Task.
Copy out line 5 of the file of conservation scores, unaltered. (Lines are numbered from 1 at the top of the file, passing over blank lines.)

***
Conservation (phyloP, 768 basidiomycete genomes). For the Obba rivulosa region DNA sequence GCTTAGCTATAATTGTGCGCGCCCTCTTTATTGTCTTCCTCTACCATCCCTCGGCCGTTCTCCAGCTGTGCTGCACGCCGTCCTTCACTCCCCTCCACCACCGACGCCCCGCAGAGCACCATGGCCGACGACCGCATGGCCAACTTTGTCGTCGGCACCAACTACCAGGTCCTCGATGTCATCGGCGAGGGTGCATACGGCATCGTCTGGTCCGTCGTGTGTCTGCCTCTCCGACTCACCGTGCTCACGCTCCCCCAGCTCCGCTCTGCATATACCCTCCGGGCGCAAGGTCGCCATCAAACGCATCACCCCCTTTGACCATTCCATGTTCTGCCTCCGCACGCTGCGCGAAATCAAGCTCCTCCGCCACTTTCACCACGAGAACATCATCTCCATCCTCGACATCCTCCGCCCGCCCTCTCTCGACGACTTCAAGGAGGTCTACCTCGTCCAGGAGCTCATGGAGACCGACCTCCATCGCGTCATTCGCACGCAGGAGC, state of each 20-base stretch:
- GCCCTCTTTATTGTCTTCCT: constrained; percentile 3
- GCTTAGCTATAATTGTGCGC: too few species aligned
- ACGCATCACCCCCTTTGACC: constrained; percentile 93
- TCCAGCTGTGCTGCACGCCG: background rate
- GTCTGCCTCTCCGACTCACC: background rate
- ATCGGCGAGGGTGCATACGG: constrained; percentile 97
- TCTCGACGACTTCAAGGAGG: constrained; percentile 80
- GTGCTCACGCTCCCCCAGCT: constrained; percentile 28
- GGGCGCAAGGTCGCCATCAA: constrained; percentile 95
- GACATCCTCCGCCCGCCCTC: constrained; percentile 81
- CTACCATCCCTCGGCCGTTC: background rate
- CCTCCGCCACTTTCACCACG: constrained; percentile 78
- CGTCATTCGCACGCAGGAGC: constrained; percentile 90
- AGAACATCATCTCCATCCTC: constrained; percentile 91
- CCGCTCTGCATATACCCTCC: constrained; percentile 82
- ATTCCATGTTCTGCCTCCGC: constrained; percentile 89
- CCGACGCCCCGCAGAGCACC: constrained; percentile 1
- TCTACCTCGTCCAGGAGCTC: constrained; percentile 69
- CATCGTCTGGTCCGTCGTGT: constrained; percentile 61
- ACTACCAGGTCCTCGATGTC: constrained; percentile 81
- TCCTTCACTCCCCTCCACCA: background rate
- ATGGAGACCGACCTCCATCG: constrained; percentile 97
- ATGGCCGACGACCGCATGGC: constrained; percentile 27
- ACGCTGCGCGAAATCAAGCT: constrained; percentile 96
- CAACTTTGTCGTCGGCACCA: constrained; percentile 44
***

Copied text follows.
- TCCAGCTGTGCTGCACGCCG: background rate